Reptiles do all sorts of crazy things when it comes to sex determination. Some use good old fashioned sex chromosomes like mammals do, but in other species the temperature that the egg is incubated at determines the sex of the offspring. For instance in the tuatara, eggs that are incubated at 23 degrees are uniformly male, and eggs incubated at 18 degrees always turn out female. Some reptiles seem to use a combination of both – they have sex chromosomes, but these are overridden when the eggs are incubated at extremely high or low temperatures. Now it seems it could be even more complicated for some species, as a recent study out of Rick Shine’s lab at the University of Sydney has found that egg size is also a determining factor. In their study of the Eastern three-lined skink (Bassiana duperreyi), they found that sex chromosomes, temperature and egg size interact to determine the sex of the offspring, with larger eggs incubated at low temperatures producing females, regardless of their sex chromosomes.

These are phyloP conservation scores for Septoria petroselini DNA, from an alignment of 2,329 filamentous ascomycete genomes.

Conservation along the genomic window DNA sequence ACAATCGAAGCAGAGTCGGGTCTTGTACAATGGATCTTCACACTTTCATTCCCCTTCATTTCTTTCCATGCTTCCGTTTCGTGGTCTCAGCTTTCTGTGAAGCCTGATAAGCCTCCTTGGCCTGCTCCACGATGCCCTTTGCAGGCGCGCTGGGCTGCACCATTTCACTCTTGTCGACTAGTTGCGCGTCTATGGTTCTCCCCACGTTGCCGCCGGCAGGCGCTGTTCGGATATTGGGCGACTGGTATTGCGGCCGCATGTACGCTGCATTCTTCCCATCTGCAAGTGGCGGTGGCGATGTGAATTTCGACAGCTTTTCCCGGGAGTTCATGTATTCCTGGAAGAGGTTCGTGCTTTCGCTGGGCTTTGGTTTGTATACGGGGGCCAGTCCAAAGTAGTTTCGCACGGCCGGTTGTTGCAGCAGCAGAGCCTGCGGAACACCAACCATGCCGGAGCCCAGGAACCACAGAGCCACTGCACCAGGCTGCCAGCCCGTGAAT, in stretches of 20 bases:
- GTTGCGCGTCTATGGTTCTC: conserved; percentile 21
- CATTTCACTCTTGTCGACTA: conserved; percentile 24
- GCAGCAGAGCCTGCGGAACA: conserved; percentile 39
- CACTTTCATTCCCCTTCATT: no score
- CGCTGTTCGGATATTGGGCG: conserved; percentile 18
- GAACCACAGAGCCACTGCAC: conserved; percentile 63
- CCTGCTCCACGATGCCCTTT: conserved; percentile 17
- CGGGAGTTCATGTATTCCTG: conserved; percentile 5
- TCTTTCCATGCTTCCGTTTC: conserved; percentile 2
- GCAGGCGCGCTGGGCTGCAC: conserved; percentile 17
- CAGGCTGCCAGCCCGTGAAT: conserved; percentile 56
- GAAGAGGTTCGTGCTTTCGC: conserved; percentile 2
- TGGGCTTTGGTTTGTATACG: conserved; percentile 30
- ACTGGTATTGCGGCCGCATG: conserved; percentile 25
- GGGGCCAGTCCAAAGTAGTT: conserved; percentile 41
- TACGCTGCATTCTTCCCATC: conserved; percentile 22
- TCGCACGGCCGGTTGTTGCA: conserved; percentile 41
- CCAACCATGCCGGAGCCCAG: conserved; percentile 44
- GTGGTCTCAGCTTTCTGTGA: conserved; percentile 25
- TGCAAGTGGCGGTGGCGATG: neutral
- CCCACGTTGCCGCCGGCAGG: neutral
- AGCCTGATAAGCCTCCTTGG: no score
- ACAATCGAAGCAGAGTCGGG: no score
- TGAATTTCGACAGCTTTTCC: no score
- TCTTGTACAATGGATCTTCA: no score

Ed Yong from Not Exactly Rocket Science has a nice write-up about this paper – go check it out!
The paper citation is: Radder, Pike, Quinn and Shine (2009) Offspring Sex in a Lizard Depends on Egg Size. Current Biology in press doi:10.1016/j.cub.2009.05.027